What really makes this position a strength is the way these receivers all compliment each other. Anderson has the ‘take the top off the defense’ speed, Enunwa has the versatility to line up anywhere, run any route and make plays all over the field, Kearse is the steady presence that the quarterback can always rely on and Pryor has the size and speed to be a deep-threat and a valuable red-zone target. It’s fair to wonder if Anderson’s skill set may get wasted a bit this year with Darnold’s ability to be accurate deep, Enunwa would seem to be the safest bet to lead the team in receiving yards because of this, and it’s fair to wonder if they can keep everything together and in tact, but it’s absurd to question the talent at receiver on this team.
TE (4) – Eric Tomlinson, Chris Herndon, Neal Sterling, Jordan Leggett
Strength or weakness? Honestly, it’s anyone’s guess. The Jets haven’t been able to get any type of consistency at tight end since… Dustin Keller? If you even count him considering he was incredibly inconsistent. This is a position that the Jets have historically struggled with, however this was also the position that turned out quality practice after quality practice all throughout camp. Go back and look at the camp reports from all the beat writers, pick a day and you’ll find at least one of the Jets tight ends listed as a “star of the day.”
There’s a lot of talent in this group, can anyone from this group emerge and show that talent consistently during games remains a question. After all I remember watching Austin Seferian-Jenkins dominate in training camp practice all last year only to go on and have a completely pedestrian season. Maybe the reason the tight ends have looked so good in practice these past couple of years is simply because the Jets struggle to cover tight ends on defense.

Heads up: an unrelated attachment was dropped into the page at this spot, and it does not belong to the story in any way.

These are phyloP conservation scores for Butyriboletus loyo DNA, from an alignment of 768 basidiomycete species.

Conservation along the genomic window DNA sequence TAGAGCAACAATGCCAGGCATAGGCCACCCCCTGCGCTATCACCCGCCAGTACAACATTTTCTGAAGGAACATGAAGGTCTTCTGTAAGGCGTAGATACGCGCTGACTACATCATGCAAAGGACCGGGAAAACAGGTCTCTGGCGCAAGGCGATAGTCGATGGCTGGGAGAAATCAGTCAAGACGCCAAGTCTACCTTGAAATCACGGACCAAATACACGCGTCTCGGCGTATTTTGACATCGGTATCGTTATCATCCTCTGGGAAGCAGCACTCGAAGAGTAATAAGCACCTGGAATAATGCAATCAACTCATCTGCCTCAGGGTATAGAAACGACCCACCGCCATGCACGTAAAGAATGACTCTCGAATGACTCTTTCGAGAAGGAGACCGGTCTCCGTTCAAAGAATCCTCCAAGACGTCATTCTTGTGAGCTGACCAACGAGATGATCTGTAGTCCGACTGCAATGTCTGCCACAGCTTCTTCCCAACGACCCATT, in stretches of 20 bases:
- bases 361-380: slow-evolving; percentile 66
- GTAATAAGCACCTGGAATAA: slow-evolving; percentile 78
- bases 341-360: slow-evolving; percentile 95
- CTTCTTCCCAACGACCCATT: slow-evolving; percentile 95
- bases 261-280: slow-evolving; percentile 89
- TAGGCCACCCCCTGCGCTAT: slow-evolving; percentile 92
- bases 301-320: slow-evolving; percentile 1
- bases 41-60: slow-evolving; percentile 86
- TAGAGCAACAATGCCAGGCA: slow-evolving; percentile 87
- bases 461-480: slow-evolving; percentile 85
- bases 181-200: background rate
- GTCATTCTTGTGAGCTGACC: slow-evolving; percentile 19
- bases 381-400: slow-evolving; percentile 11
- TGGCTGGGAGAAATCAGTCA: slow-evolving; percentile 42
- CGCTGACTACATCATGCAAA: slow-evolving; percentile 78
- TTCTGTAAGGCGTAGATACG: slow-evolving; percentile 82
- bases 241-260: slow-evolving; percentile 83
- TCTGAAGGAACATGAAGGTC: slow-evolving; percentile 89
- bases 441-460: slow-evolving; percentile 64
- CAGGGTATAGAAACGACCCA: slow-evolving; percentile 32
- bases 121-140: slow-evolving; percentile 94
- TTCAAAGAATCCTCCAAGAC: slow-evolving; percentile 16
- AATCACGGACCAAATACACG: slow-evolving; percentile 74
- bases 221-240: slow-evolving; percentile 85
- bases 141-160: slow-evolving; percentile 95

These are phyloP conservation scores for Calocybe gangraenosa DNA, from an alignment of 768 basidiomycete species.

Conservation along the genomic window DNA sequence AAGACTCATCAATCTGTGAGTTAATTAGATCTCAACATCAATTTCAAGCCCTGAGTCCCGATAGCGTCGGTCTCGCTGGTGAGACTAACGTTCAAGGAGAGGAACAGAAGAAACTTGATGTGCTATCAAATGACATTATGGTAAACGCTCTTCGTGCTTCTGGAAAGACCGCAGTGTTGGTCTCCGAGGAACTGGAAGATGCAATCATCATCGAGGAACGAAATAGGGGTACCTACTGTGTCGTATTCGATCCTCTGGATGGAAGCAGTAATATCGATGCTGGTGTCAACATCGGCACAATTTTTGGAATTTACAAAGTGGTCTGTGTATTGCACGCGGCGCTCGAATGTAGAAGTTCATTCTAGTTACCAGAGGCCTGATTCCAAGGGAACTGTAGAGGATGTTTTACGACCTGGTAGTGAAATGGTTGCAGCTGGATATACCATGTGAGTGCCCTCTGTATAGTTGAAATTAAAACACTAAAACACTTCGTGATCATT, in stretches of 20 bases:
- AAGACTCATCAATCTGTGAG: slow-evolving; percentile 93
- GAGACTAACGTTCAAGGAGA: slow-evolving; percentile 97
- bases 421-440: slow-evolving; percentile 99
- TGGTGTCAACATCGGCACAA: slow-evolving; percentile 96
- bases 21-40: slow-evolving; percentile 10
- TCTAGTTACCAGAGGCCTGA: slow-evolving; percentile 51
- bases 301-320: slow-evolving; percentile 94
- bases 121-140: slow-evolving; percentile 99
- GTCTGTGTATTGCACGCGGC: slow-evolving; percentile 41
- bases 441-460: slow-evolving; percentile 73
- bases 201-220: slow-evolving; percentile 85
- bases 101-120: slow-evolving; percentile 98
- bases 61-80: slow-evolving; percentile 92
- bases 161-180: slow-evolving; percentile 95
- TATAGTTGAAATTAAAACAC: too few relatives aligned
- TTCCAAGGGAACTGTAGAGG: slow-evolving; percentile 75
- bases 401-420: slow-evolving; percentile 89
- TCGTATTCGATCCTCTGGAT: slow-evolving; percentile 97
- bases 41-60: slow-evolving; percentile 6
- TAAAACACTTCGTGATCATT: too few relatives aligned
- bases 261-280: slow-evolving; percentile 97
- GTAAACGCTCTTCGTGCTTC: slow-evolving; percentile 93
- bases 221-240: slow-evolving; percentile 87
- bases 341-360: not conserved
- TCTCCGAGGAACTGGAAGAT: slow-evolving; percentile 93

As for this specific group, Tomlinson made the team for his blocking ability. At least that’s what the coaching staff will tell you, his actual blocking ability hasn’t been all that great though, but he’s a top the blocking tight end depth chart for now and will assume that role. Herndon is the most talented of the bunch and was well on his way to looking like he deserved the starting spot until he had to miss some time after an injury. He rebounded okay, showing flashes here and there but he might not be ready for full time duties until next year. He’s still the most dangerous receiver of this group, but Sterling isn’t far behind and he should be ready to contribute much more this season.
As for Leggett I know many fans were wondering why the Jets kept him, but it really shouldn’t be a question. Leggett’s biggest problem has been injuries since he got here, but when he’s been able to practice he’s looked really good. Anyone who flashes that much talent and ability is going to get at least two years to prove it on the field before a team cuts their losses. If healthy he should be able to contribute sporadically in the passing game this year, but the Jets are really hoping for him and Herndon to be dual receiving threats for the future.